The combination of the Scandinavian architectural past and new building trends was embodied in the modern decoration of a wooden house located in a mountainous area north of Lillehammer.
Architecture is capable of preserving and transmitting knowledge from previous generations to the present and provide effective communication with the surrounding landscape. Local building materials, traditional technologies, combined with new ideas, can create a unique and creative suburban home.
The external walls of the building are made of skigard, uncut logs, which Norwegian farmers have traditionally used as fencing. A grungy wooden facade oriented towards rural architecture fits perfectly into the surrounding woodland.
In winter, when the cracks in the skigard are filled with snow, the house acquires a new soft reading, and the snow cover provides heat-shielding properties. Thanks to this, heating costs are reduced in the house, and a cozy and warm atmosphere is created in the rooms.
The arrangement of the house on stilts, inherent in traditional Scandinavian construction, has several goals.
- Firstly, it allows you to leave untouched the surrounding landscape and landscape, which you can admire from the windows located on the high supports of the house.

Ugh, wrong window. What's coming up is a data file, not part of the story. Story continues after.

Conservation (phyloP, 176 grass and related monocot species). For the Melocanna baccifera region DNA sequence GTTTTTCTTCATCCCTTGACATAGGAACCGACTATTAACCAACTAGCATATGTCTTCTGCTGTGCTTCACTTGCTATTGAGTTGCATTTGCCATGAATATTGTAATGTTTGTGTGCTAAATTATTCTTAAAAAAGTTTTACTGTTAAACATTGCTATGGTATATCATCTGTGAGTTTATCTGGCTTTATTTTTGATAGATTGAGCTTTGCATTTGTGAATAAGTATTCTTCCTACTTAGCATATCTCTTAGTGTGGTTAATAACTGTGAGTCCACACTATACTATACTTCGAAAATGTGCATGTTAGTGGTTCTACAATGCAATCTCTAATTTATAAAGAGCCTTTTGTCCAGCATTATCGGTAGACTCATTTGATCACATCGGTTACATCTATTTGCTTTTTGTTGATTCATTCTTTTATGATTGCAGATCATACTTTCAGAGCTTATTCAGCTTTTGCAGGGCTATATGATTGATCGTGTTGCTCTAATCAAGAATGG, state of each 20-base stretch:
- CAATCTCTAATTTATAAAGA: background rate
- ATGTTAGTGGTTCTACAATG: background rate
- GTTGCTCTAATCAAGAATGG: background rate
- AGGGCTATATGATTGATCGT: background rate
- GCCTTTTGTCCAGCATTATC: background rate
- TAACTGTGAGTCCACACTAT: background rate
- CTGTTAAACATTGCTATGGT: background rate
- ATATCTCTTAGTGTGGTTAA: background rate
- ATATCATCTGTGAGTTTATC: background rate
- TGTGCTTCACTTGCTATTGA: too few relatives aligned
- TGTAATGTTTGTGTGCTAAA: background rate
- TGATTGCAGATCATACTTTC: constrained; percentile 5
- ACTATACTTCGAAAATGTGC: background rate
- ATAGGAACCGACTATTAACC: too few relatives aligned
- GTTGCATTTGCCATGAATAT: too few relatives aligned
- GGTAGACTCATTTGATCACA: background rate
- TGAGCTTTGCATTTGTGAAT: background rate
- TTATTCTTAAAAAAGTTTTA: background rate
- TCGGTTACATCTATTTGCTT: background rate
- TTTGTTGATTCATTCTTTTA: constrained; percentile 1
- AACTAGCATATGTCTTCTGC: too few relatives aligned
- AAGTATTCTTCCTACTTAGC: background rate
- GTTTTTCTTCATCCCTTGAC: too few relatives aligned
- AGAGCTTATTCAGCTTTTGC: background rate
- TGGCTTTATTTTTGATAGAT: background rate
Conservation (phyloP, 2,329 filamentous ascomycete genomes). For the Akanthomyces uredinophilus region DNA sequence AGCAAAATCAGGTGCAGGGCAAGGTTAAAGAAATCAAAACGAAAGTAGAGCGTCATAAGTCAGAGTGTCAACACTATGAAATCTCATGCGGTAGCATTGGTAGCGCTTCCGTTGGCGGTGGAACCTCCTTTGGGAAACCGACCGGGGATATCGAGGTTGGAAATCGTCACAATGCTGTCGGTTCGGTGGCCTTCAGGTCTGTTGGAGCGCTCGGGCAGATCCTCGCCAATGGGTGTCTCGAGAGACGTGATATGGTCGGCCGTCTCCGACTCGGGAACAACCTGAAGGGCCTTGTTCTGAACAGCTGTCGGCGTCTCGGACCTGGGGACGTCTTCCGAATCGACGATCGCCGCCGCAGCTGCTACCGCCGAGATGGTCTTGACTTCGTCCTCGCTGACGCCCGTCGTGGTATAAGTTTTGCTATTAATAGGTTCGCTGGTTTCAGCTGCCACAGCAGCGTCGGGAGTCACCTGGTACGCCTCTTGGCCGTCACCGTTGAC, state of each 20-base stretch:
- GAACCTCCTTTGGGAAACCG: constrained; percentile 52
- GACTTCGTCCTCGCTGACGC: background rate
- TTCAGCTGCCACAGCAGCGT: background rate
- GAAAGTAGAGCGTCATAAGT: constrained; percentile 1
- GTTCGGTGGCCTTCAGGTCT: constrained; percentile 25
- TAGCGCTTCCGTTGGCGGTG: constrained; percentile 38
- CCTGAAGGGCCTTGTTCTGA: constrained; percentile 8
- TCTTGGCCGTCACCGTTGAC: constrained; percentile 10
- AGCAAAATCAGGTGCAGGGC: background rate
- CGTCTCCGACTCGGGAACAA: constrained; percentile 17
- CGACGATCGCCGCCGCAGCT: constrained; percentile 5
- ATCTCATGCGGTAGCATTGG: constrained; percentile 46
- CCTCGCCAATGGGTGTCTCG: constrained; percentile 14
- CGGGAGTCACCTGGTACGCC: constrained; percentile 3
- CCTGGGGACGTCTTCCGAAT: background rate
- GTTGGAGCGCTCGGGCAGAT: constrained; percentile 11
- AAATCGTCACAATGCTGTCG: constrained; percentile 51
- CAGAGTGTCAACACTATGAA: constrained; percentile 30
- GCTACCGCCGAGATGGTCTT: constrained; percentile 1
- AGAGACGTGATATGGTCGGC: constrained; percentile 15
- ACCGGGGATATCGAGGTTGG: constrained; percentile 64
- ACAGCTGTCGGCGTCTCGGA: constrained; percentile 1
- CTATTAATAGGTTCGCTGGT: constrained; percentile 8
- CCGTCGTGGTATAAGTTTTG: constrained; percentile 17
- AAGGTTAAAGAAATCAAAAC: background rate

- Secondly, in the winter months this will protect the house from snowdrifts, and during the spring flood – from flooding.
- Thirdly, the roots of adjacent trees are not damaged during the construction of the foundation, which is inherent in modern environmental requirements during construction.
The grassy roof of the building echoes the traditional turf roofs used in rural log houses in Scandinavia. Such a constructive solution corresponds to the naturalness of the modern finish of a wooden house. Fuzzy outlines of the building’s top from grass swaying in the wind soften the rectilinear geometric shapes of the house.
A stable relationship between the exterior and interior of the house provides an abundance of wooden finishing materials. Unusual bumps in the external log siding are combined with an almost perfect internal space, where light and smooth massive pine panels create an intimate and comfortable atmosphere.
Two glass floor-to-ceiling glass walls offer a magnificent panorama from the living room, kitchen and dining room, creating the feeling that you are among the lush greenery of the forest. Glazed surfaces on the south side provide the rooms with sunlight, and ceiling lights located on the top of the ceiling in the form of a truncated cone illuminate the rooms in the evening.
All indoor furniture is made by local craftsmen from three-layer pine sheets with cross-lamination. This gives the home interior a touch of local flavor and continues the general idea of a modern wooden house finish.
|Bruce Damonte Juan Benavides